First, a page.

About Palm Springs
Though Palm Springs today is known as a luxurious vacation spot where many of Hollywood’s biggest names once played, the city is just one part of a valley of unique communities stretching eastern from the snow-capped San Jacinto mountains. The area attracts more than just retirees, including a wealth of young professionals and families who benefit from the clean air and blue skies.
The Palm Springs market is composed of nine cities and several unincorporated communities, each offering a wide variety of housing for all income levels. Since 1981, the population has more than doubled, bringing the median age of the valley to 36. Of particular interest is the fact that this area, occupying only 640 square miles, boasts more than 96 golf courses.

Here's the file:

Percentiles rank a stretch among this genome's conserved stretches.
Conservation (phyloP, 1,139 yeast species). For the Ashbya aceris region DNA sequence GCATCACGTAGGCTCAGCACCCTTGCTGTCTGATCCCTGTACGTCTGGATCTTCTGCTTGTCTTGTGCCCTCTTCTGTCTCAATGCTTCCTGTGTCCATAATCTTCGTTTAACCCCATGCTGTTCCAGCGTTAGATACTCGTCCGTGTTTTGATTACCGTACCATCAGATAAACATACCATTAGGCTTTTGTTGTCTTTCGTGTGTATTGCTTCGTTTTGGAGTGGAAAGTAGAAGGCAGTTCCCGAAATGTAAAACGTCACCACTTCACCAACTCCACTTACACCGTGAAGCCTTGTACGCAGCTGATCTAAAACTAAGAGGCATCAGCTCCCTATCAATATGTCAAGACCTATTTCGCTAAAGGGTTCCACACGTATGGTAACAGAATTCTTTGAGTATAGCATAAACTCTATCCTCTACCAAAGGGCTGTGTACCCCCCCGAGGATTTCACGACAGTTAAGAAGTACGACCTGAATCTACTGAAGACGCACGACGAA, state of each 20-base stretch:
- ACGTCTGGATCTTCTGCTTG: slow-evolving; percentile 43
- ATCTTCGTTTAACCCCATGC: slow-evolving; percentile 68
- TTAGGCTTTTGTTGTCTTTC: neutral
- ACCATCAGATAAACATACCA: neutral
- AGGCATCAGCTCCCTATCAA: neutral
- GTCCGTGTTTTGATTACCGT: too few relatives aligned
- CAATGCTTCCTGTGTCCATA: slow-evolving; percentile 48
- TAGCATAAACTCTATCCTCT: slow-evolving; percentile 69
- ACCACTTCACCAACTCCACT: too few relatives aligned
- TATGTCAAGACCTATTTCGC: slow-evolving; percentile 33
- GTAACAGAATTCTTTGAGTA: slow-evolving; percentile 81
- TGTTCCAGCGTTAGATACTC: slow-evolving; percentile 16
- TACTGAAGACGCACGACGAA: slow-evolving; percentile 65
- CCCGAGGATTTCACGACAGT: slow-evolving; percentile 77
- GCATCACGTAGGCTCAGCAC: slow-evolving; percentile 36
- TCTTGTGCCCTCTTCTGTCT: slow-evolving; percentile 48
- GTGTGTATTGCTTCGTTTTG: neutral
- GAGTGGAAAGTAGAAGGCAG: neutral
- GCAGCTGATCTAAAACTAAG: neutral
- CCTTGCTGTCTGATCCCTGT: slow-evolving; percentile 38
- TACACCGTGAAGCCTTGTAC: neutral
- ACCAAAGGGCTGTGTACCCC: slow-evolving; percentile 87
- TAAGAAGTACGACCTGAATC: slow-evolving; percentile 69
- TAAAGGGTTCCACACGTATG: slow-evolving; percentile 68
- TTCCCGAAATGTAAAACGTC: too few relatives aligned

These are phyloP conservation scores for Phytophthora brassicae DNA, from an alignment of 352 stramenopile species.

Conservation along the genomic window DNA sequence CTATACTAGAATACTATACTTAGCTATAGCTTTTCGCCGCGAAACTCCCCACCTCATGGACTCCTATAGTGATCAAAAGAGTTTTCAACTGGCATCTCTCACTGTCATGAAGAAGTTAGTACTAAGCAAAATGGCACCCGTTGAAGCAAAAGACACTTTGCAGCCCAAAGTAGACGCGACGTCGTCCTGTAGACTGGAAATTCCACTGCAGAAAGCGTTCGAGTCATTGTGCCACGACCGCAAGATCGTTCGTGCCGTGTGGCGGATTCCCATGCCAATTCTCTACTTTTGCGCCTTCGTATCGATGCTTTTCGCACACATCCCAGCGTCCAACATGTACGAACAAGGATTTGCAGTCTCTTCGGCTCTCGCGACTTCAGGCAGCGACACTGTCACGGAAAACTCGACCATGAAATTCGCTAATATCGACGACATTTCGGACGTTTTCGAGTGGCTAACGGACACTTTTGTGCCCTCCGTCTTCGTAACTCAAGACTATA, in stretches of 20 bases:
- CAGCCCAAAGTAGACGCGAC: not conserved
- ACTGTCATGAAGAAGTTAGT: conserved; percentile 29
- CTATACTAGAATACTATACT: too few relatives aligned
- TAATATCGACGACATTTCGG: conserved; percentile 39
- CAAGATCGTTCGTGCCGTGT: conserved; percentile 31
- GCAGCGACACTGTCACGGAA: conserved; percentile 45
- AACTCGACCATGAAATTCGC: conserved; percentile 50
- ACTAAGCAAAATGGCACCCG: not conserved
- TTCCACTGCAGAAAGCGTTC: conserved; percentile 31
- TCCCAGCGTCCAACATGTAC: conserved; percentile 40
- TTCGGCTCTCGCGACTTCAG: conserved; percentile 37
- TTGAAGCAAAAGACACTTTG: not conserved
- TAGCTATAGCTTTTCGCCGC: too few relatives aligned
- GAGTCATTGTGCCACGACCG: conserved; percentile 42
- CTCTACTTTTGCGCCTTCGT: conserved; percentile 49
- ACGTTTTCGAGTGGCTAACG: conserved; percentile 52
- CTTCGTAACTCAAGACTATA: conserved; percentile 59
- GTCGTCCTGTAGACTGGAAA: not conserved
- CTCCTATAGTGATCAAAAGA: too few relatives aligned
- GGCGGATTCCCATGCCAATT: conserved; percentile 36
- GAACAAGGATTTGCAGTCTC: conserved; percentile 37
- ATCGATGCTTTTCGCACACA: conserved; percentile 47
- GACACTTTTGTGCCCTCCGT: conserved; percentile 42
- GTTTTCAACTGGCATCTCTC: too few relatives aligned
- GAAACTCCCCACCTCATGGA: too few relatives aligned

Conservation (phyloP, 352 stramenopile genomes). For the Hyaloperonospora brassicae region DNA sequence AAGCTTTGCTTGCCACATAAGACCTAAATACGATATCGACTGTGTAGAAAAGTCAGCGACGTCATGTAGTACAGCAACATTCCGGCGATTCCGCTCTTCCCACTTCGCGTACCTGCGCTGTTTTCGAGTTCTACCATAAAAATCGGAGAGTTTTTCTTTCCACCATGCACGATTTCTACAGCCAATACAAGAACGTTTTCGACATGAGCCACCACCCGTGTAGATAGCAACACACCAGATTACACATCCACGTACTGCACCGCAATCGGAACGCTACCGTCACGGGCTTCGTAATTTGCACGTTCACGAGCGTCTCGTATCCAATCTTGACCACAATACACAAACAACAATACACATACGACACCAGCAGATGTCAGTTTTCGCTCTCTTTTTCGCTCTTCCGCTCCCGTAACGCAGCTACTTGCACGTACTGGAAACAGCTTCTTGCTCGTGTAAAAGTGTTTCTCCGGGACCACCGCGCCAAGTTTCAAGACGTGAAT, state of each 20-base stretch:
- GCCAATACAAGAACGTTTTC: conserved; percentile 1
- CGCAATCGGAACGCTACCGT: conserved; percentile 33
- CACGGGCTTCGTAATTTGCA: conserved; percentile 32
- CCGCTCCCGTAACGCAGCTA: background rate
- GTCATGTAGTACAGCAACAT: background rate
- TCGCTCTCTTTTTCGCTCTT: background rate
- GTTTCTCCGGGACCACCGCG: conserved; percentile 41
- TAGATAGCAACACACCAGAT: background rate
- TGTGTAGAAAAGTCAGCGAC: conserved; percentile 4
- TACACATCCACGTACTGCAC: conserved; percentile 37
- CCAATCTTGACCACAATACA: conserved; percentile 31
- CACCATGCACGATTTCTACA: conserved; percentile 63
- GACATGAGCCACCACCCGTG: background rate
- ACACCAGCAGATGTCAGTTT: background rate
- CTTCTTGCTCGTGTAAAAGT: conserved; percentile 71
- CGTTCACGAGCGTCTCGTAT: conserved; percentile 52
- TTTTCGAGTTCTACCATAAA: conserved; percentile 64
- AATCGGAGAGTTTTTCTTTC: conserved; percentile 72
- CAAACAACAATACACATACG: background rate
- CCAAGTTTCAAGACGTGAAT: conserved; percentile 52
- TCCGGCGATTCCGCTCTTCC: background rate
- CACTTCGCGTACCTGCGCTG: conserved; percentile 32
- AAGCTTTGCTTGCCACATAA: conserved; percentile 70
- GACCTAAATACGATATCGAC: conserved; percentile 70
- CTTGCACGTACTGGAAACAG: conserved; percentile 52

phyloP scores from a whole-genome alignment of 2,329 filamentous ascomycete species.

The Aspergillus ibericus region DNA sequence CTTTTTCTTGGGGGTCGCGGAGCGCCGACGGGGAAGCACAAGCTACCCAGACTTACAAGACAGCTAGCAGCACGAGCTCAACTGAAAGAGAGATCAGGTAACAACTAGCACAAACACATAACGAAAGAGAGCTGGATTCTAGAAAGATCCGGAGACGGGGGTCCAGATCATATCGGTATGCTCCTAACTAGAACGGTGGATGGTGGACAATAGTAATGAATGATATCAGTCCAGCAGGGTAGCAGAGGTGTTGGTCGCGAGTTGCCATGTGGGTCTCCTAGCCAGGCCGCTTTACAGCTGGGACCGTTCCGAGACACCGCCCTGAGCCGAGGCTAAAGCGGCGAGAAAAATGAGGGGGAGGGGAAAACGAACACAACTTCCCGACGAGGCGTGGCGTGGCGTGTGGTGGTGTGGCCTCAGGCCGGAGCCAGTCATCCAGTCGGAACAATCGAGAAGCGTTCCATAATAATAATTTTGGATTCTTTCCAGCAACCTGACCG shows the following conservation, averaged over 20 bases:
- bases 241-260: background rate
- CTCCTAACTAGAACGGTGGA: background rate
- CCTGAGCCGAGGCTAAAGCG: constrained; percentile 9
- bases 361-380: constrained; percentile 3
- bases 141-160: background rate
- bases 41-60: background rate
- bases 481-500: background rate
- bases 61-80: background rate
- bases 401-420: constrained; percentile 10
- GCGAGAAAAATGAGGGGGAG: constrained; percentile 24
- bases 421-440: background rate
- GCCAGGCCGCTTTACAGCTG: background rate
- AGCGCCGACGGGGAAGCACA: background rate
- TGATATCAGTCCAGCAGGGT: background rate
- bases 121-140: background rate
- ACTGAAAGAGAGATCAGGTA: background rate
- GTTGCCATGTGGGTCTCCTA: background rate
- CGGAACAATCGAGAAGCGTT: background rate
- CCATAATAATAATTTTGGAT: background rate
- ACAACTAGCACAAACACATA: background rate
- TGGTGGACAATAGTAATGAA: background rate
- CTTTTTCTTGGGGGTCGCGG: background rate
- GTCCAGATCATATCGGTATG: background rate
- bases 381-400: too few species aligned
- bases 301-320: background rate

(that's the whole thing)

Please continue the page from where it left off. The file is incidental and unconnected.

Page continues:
Prestigious events and hometown festivals contribute to the market’s mystique and economy, having more than a $90 million economic impact. These include nationally televised, corporate-sponsored events such as golf's Bob Hope Chrysler Classic and Nabisco Dinah Shore Golf Tournament and the Newsweek Champions Cup and Evert Cup tennis tournaments, as well as popular local events such as the Indio International Tamale Festival, the La Quinta Arts Festival and the Riverside County Fair and National Date Festival. Other noteworthy events are the Nortel Palm Springs International Film Festival, The Skins Game and The Agua Caliente Heritage Festival.
Median family household income:: $33,384
Median age: 38.3
Key area colleges: College of The Desert, California State University San Bernardino satellite campus. (California State University San Bernardino is 60 miles west, as is University of California Riverside)